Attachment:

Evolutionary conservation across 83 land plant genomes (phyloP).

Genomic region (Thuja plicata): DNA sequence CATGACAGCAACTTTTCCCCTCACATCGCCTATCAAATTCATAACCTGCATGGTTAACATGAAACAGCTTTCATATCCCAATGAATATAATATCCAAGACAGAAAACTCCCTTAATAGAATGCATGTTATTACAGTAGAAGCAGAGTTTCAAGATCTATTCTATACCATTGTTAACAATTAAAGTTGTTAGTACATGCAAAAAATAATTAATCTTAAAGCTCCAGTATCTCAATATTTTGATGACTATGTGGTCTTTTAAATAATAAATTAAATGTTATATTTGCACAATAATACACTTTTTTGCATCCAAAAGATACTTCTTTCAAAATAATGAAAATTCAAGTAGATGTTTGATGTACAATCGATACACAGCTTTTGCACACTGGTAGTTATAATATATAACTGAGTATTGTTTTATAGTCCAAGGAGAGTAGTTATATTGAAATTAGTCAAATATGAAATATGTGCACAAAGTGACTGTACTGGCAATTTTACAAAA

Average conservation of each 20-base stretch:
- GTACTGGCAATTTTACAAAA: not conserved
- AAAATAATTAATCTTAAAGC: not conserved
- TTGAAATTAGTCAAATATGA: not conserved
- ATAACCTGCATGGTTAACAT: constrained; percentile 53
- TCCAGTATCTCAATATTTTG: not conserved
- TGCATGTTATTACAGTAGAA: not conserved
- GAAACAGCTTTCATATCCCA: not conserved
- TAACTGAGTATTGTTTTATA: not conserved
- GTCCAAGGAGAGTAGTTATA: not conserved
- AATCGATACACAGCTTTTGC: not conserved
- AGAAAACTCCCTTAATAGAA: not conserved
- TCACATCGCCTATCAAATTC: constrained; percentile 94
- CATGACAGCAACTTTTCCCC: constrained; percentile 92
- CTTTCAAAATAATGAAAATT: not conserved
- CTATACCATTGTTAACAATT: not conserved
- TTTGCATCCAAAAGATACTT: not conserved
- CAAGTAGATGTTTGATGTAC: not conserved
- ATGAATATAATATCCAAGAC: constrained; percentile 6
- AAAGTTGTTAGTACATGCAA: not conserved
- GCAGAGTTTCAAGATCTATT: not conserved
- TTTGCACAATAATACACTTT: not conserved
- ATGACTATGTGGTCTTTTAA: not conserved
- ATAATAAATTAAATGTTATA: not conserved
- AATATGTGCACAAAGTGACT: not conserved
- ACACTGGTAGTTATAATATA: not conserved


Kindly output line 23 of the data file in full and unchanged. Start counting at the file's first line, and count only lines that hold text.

- GCAGAGTTTCAAGATCTATT: not conserved